Other moms just cannot manage to pump frequently enough. Any amount of breastmilk is going to be valuable to your baby. Go ahead and pump as many times as you can and supplement the rest with formula. Check out my post about formula:


While 100% breastmilk is best, some is better than none. Getting breastmilk for less than a year is better than not at all.

Pump Schedule

Ideally, you will want to pump as frequently as your baby is eating. If you find that you are pumping more than your baby needs, keep track of the volume of milk that you pump. If your volumes pumped are relatively consistent, you can start dropping one pumping and continue to keep track of amounts of milk pumped to make sure that you are keeping up with your baby’s needs. Make sure, if possible, to have several days ahead of your baby’s needs stashed. A couple of weeks is even better! If the amount you pump starts to fall below your baby’s needs, you will still have your backup milk, and you can add one or more pumping sessions until you are back to what your baby needs. Many more moms get higher volumes in the morning. In this case, you will want to drop a pumping session that yields less milk.

How Long?

The American Academy of Pediatrics recommends breastfeeding through at least the first year. This would ideally be how long you pump breastmilk for your baby.


Try Again?

If you had planned to breastfeed directly, you could always try direct breastfeeding again when your baby is older. I have a good friend, who is a lactation consultant herself, and things didn’t go well. She had extreme nipple pain, saw an LC, who did not give her a manageable plan. She started pumping and bottle feeding after a week, and didn’t look back. For five weeks. When her baby was six weeks old, she went to a La Leche League meeting where they encouraged her to try direct breastfeeding again. When she went home, she latched her baby without pain. She continued to directly breastfeed for a full year. She went on to become a nurse and LC because of her experience.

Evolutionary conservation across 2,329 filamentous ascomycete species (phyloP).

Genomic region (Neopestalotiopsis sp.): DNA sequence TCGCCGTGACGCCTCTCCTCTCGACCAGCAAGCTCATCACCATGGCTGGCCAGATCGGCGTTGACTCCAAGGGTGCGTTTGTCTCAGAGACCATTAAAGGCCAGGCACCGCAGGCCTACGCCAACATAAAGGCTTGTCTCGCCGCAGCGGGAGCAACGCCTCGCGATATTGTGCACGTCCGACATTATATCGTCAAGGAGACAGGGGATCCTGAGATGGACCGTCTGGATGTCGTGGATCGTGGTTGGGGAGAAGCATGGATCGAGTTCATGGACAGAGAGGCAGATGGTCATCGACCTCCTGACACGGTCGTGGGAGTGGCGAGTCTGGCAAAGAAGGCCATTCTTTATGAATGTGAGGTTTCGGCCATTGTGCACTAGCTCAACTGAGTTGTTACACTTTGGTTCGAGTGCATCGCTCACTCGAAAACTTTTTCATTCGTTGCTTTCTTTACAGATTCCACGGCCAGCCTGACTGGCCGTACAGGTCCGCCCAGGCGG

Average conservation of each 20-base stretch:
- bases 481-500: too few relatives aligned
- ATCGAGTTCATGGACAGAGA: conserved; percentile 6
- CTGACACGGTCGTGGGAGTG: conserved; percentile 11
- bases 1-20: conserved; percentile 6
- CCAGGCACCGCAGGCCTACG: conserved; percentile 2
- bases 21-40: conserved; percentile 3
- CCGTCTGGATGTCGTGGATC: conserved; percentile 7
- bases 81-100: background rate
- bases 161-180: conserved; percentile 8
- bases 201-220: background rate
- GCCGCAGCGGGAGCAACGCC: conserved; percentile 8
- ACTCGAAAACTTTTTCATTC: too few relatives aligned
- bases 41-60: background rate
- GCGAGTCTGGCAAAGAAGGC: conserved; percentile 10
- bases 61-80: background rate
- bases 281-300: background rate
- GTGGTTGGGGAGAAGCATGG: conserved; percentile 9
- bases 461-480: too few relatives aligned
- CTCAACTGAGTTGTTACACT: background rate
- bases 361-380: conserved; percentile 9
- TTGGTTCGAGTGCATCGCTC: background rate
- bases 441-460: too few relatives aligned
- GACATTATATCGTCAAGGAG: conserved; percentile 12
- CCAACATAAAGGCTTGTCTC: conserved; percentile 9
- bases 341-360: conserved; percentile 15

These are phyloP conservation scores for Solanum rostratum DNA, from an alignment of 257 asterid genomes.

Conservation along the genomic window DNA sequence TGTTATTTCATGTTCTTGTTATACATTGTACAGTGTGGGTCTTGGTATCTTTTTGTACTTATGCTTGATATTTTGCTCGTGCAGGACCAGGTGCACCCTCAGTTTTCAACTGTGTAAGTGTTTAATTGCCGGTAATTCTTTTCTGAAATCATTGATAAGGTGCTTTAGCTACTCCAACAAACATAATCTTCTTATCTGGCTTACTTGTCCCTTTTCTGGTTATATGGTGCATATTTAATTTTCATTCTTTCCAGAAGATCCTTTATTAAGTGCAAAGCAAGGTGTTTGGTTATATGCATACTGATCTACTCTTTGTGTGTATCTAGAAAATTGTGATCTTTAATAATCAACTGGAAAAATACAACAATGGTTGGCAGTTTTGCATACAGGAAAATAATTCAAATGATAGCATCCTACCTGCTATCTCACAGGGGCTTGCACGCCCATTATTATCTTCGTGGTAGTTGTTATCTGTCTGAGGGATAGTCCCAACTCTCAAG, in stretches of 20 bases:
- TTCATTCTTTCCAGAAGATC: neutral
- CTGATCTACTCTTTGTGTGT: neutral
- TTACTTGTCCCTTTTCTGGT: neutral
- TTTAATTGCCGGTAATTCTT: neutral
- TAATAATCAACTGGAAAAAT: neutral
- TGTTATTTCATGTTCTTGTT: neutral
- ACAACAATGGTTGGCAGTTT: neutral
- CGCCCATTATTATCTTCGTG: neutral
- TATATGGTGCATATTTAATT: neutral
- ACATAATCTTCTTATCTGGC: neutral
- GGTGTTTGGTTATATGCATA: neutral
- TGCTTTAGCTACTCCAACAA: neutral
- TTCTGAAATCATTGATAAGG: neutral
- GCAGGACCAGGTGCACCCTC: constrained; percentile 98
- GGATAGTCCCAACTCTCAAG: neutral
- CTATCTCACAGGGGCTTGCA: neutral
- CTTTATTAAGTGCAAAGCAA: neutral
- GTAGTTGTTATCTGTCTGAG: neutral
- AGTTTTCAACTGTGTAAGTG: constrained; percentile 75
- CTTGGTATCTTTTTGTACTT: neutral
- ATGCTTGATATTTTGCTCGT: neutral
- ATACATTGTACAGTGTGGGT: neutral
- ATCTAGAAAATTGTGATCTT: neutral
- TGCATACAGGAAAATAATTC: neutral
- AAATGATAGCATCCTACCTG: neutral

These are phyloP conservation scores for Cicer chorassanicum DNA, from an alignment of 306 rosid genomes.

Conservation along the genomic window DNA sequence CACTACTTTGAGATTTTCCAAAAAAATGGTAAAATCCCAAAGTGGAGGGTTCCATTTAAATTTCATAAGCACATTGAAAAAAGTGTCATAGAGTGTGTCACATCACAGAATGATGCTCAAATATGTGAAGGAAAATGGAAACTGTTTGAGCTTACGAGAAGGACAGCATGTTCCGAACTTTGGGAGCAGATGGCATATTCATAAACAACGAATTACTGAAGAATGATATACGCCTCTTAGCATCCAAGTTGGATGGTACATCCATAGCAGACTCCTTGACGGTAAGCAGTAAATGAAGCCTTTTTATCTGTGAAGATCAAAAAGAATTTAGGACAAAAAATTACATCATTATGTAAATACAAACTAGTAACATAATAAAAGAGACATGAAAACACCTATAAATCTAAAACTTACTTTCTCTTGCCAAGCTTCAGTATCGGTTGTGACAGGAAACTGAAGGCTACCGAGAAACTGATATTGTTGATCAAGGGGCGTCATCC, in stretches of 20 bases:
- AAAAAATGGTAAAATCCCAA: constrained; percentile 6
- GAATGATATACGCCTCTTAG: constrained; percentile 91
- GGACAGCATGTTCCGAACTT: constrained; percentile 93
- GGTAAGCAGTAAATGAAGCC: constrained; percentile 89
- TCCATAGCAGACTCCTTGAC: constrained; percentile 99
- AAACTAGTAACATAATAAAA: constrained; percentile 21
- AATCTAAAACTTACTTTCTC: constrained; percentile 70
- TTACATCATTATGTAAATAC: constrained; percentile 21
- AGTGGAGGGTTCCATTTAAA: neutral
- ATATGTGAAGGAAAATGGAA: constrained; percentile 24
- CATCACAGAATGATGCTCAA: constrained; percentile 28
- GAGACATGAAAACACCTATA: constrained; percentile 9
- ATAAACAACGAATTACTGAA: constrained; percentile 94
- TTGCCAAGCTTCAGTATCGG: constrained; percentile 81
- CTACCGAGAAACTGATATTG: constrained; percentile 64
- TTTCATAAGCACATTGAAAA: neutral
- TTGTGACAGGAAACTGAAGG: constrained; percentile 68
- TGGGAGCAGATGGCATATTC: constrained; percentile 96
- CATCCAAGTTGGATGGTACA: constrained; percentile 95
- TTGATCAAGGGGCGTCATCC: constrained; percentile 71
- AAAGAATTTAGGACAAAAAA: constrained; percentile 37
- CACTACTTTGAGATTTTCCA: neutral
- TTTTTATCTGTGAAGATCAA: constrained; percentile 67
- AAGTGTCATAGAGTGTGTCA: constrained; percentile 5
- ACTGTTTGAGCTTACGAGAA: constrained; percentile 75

One Last Thought

A breastfeeding mom who has chosen exclusive pumping has chosen a path on her journey that is often a lot of work. She is an amazing mom.

There are great resources out there to help you with your journey. Your baby is so lucky to have you for a mom.

Check out this website, for additional information on exclusive pumping.


Did you choose exclusive pumping? Please share your reasons in the comments section! Let me know if you would like to share your story here on Breastfeeding Answers and Solutions.